Gaviotas's off-the-grid passive solar hospital building augments its modest energy needs with solar and wind power. Courtesy of Gunter Pauli.
Many hospitals in India, due to increasingly scarce water supplies, feature on-site rainwater collection systems. Likewise, many hospitals forego the use of hot water, except as generated by solar thermal systems. Because newer laundry detergents allow washing with cold water, these simpler, fossil-fuel-free systems serve the requirements of the facilities.
Because of the need to minimize energy costs or infrastructure demands, hospitals in developing countries use mostly mixed-mode or natural ventilation for all of their spaces. In the mixed-mode hospitals, the buildings include a large number of fan coil units, each dedicated to one space. With this arrangement, a large unit is not required to heat or cool spaces that do not absolutely require heating or cooling. The units each condition only a very small space and only the space that absolutely requires conditioning. The units are tightly sized to serve these spaces so they never run at part-load.
What lies ahead
A more transformative vision of “living” and “regenerative” hospital buildings is beginning to coalesce worldwide. Primarily, this vision finds its roots in the connection between buildings and health-the immediate health of building occupants, health of the surrounding community, and health of the larger global community and its natural resources. Practically, it is manifested in a small group of projects glo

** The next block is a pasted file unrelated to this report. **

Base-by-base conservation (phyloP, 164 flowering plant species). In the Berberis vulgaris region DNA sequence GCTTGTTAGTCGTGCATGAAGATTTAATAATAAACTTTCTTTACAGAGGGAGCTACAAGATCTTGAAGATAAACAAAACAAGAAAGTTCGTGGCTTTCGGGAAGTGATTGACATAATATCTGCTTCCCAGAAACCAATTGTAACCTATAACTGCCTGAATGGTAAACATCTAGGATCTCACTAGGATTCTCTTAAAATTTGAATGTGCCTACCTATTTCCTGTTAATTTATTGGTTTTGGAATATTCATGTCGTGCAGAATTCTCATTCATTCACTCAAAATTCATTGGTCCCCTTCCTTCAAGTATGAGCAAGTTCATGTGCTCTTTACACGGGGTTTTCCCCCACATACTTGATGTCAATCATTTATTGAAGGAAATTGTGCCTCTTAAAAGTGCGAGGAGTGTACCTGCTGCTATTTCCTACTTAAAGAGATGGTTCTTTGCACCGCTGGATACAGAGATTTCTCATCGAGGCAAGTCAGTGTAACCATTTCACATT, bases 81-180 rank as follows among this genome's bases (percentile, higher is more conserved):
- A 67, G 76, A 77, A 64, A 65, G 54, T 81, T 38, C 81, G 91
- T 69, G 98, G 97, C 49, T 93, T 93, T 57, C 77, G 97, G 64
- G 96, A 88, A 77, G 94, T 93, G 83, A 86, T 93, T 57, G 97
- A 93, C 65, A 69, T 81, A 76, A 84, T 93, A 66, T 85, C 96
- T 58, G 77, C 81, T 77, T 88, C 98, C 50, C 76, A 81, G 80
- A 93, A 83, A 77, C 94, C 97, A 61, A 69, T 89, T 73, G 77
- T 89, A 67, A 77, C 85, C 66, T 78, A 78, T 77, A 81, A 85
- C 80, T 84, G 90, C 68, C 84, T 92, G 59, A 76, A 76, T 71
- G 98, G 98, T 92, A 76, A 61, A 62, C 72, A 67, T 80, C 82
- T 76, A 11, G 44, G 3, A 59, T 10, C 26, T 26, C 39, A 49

bally, such as the proposed Embassy Medical Center in Sri Lanka, which is designed to digest municipal organic waste to power a 1,000-bed hospital. The Living Building Challenge, a framework developed by the Cascadia Region Green Building Council, provides an important baseline for this journey. The Green Guide for Health Care is taking up the challenge of transforming healthcare infrastructure from today's standard practice to zero-energy, toxic-free, zero-waste, water-balanced solutions.
There should not be a belief that delivering high-quality healthcare requires a passport for waste and energy intensity-or that saving lives is somehow outside of broader ecosystems and ecological concerns.
We must, however, pay attention to examples of ways we can provide healthcare that come not only from the most celebrated sources, but also from the most humble. There is much wisdom there. There should not be a belief that delivering high-quality healthcare requires a passport for waste and energy intensity-or that saving lives is somehow outside of broader ecosystems and ecological concerns. Through these public health models and global lessons, hospitals can demonstrate a broad commitment to more-than-high-quality patient care. They can demonstrate a commitment to save lives and improve health without undermining ecosystems or diminishing the world.
Robin Guenther, FAIA, LEED AP, is Principal at Perkins+Will. Walter Vernon, PE, is Principal at M+NLB. Healthcare Design 2010 October;10(10):10-14